‘His Very Own Girl’ by Carrie Lofty

BOOK BLURB: After the War took the lives of Lulu Davies’s parents and her fiancé, she promised herself she would guard her heart carefully and concentrate on her great love–flying the biggest and best airplanes in the sky. Lulu is a pilot in the British civilian air force, ferrying planes around Great Britain and keeping her eye on a coveted spot in a training program for world-class pilots. She’s perfectly content to strive for greatness in the skies, and dance with a few GIs on the way.

Brawny, quiet American medic Joe Weber signed up with the paratroopers to escape his checkered past; he’s hoping that jumping out of planes and patching up soldiers will earn him respect and a hopeful future. Joe’s first real test of medical skill is on a pilot whose plane takes a hard landing in a training field; after rushing to the crash scene, he is stunned to come face-to-face with a gorgeous Rita Hayworth lookalike. And when the two cross paths at a dance hall a couple weeks later, he can’t resist the urge to find out more about this spirited, dark-haired beauty.  

Their flirtation breaks all of Lulu’s rules, but dance by dance, week by week, walk by walk, she finds herself falling in love with this honest, vulnerable man on the run from his demons. But as Lulu and Joe’s undeniable attraction gains momentum, World War II steadily intensifies toward D-Day. Only time and hope will tell if the two lovers can overcome the past to form a beautiful life together in peace-time.


A gal pushed between him and the man to his right. Without a word or a spare glance, she picked up Joe’s beer and took a long swig. Joe frowned, then his jaw went slack. It was her.

She thumped the empty stein on the counter and daintily wiped the corners of her ruby lips. Smiling when she met his eyes, she said, “I daresay I was thirsty.”

“You’re that pilot.”

“And you’re that medic.”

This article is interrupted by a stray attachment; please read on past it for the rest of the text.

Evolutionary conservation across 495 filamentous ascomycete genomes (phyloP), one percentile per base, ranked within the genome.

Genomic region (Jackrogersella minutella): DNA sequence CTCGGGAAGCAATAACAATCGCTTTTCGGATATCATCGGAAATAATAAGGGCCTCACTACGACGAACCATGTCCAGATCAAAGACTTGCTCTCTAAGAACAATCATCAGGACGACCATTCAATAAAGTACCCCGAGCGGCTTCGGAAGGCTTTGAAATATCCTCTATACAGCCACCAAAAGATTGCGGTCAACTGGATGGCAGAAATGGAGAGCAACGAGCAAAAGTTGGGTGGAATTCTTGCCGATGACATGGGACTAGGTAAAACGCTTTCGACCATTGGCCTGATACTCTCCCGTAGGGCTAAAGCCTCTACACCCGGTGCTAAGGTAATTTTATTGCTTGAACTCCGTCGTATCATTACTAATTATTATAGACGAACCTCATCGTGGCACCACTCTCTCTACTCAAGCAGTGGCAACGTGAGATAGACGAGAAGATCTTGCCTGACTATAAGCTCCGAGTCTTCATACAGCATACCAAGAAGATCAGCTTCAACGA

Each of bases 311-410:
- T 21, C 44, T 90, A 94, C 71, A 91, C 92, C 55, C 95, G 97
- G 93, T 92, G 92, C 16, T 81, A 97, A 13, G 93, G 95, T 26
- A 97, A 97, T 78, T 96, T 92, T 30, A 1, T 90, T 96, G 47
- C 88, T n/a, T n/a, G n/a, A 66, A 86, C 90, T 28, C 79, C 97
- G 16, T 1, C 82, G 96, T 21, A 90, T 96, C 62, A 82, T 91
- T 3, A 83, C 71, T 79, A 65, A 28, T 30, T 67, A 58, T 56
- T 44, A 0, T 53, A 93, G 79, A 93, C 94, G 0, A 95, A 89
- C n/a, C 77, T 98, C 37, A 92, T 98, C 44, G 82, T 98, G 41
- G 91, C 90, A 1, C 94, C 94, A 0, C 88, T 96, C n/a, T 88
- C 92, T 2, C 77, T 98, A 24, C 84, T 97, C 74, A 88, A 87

Nearly as dazed as when he’d first seen her in that downed Hurricane, Joe didn’t know what else to say. He needed a drink, but someone had just polished off his beer.

“Jamie,” he said, signaling the thin Limey behind the bar. “Two more, please.”

The woman grinned when the bartender brought the drinks right away. “However did you manage that?”

Joe shrugged, then handed over the unfamiliar money. “Enlisted men tip better than the officers.”

“Knowingly? You just gave him twice as much as you ought.”

“We got our beers, didn’t we?” He lifted his drink. “To second chances.”

“Soldier,” she said, tapping her stein against his, “you’re going to need more than second chances to survive this muddle.”

Joe laughed. “To eighth chances, then?”

“That sounds about right.”

“How’s your knee?”

She glanced down. “Better. I was laid up for a few days, but you were right. All things considered, I was lucky.”

Joe realized she was wearing slacks. The unfamiliar dark blue uniform sat neatly along the curve of her bosom, the inward nip of her waist, and the rounded flare of slender hips and athletic legs. He’d never thought slacks on a woman could be arousing, but they suited her: tidy, slim, conservative but with a heavy undercurrent of daring. Her hair was parted down the center and piled in waves that framed her pale face.

Those wide brown eyes, eyes he hadn’t been able to forget, remained unchanged–still a little screwy, but her gaze was keener now.

“Can you dance?” he asked, surprising himself.

“Slow dances, if you don’t mind.”

“Not at all.”

She smiled anew. Forgotten parts of Joe perked up and screamed for attention. Female attention. She was beautiful and completely unexpected. He wanted to touch her, kiss her, lay her across the bar . . . Jesus, his imagination had no manners.

He hurtled back to himself and wrapped both hands around his stein. Damp pewter would have to do when he really craved warm, womanly skin. Smoke clogged his nostrils and music pounded in his head.

“What’s your name?” he asked, staring at the froth of her beer.

“Second Officer Lulu Davies, Air Transport Auxiliary.”


“Short for Louise.”

“I like that,” he said.

“Me, too. Now it’s my turn to guess.” She took hold of his shoulders and turned his upper body to face her squarely. Joe shivered when she gave his biceps a quick squeeze. A secret smile tilted the corners of her perfectly painted lips. “Only one chevron,” she said, glancing at his tunic sleeve. “Poor private.”

“First class, at least.”

“You don’t think I’d be seen with any less, do you?”

“I wouldn’t presume.”

She touched the insignia of wide eagles’ wings affixed above his right breast pocket. “No stars above your jump wings, which means despite being with the 82nd Airborne, you haven’t yet seen combat.”

“I’m impressed.”

“You shouldn’t be,” she said with a dismissive wave. “Simply means I’ve idled with too many soldiers. Now all I need is your name.”

“Joe Weber.”

Lulu finished her drink and nodded for Joe to do the same. He complied. The beer wasn’t strong enough to cool how hot his blood was running. Not by half. She took his hand. “Well, Pfc. Joe Weber, I’ll have a dance now.”


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